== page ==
• It is not a case of adding anything or making any changes to any settings because it is the every day noobs that need to run the ActiveX from a default Windows settings and default browser settings. Unless it will run out of the box it is useless as a browser add-on. – WilliamK Apr 2 '19 at 3:33

Does IE11 displays any message relative to the blocked execution of your ActiveX ?

You should read this and this.

Use the following JS function to detect support of ActiveX :

function IsActiveXSupported() {
    var isSupported = false;

    if(window.ActiveXObject) {
        return true;

    if("ActiveXObject" in window) {
        return true;

    try {
        var xmlDom = new ActiveXObject("Microsoft.XMLDOM");
        isSupported = true;
    } catch (e) {
        if (e.name === "TypeError" || e.name === "Error") {
            isSupported = true;

    return isSupported;
  • 1
    If the plugin is not recognised as an add-on it will not be allowed to run, so JavaScript detection has no relevance. It's not about detecting in my browser but getting the add-on recognised and allowed to run in all IE11 browsers... for all users. We have tested with EPM disabled. In fact we have been trying to find a resolve since Windows 8 was released... it's nothing new like "out-of-date" detection that is causing the problem. – WilliamK Oct 10 '14 at 22:55
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    This post is not related to the specific question. – WilliamK Nov 2 '14 at 21:57

There is no solution to this problem. As of IE11 on Windows 8, Microsoft no longer allows ActiveX plugins to run in its browser space. There is absolutely nothing that a third party developer can do about it.

A similar thing has recently happened with the Chrome browser which no longer supports NPAPI plugins. Instead Chrome only supports PPAPI plugins which are useless for system level tasks once performed by NPAPI plugins.

So developers needing browser support for system interactive plugins can only recommend either the Firefox browser or the ASPS web browser.

  • 16
    This is misinformation WilliamK and you shouldn't be perpetuating it (maybe you're confusing Edge w/ IE11). I know for a fact that it's possible, since I'm using IE11 (32-bit) on Win10 (64-bit) and have an ActiveX control running. IIRC, one of the steps I took was adding website in Compatibility View Settings. – Mark G Jun 6 '16 at 21:31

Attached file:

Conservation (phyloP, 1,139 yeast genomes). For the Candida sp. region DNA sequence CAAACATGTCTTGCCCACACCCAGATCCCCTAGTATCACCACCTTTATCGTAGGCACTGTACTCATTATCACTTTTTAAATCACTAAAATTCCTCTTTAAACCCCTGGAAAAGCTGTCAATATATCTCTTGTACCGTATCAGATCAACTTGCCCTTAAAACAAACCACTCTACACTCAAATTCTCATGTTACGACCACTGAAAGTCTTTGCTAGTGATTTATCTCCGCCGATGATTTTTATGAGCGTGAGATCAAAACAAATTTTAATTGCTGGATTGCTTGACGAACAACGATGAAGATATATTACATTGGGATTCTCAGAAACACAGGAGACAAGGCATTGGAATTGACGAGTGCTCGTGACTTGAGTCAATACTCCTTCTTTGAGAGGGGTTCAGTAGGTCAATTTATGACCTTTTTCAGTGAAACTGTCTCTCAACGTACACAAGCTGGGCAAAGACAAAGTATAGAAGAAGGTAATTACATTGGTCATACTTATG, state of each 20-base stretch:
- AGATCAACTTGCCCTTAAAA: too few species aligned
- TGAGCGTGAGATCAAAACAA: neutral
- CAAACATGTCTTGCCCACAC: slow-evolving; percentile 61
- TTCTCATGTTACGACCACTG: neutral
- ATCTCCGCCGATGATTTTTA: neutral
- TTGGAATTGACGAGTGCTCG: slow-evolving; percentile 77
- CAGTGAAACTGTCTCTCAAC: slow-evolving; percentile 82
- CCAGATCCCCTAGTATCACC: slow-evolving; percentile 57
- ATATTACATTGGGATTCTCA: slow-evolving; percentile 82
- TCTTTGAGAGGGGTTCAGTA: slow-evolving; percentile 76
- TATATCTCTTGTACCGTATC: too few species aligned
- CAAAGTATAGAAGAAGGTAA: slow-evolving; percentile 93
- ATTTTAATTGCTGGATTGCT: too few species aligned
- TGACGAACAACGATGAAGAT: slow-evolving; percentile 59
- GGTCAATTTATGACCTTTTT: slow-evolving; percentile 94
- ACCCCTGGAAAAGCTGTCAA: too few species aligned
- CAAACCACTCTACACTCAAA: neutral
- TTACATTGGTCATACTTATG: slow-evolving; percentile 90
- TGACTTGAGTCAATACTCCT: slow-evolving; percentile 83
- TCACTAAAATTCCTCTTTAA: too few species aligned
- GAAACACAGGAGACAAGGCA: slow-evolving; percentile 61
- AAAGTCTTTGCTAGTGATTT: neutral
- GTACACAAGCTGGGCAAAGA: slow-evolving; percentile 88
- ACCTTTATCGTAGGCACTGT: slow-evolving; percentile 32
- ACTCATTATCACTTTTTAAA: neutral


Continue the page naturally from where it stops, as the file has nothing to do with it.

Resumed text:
• Well that will have to be an exception then. But what efforts were required to get it to run and which versions of browser? But the problem persists, and that is getting the public to install and run an ActiveX in their browser. Most don't even know what a web browser is or what type they use even though they use one every day. In fact as of late last year, all popular browsers dropped support for real plugins so the quest is by now no longer necessary. – WilliamK Jun 16 '16 at 3:27
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    Here's a link that confirms: IE11 still supports Active-X. – White hawk Feb 8 '18 at 16:11
  • If this does indeed work and not just an old recipe, it is still useless because if it does not work by default then it is most useless because site owners cannot expect anyone (not any one!) to make complex adjustments before they can access their web page. – WilliamK Feb 8 '18 at 21:04
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    Take a look at Use ActiveX controls for IE 11 and IE 10. Did you also add site to compatibility view settings? Is your site on local intranet or internet? Are you running 32-bit or 64-bit IE? – Mark G Apr 2 '19 at 0:55

Here's how I got it working:

  1. Include your URL in IE Trusted Sites

  2. run gpedit.msc (as Admin) and enable the following setting: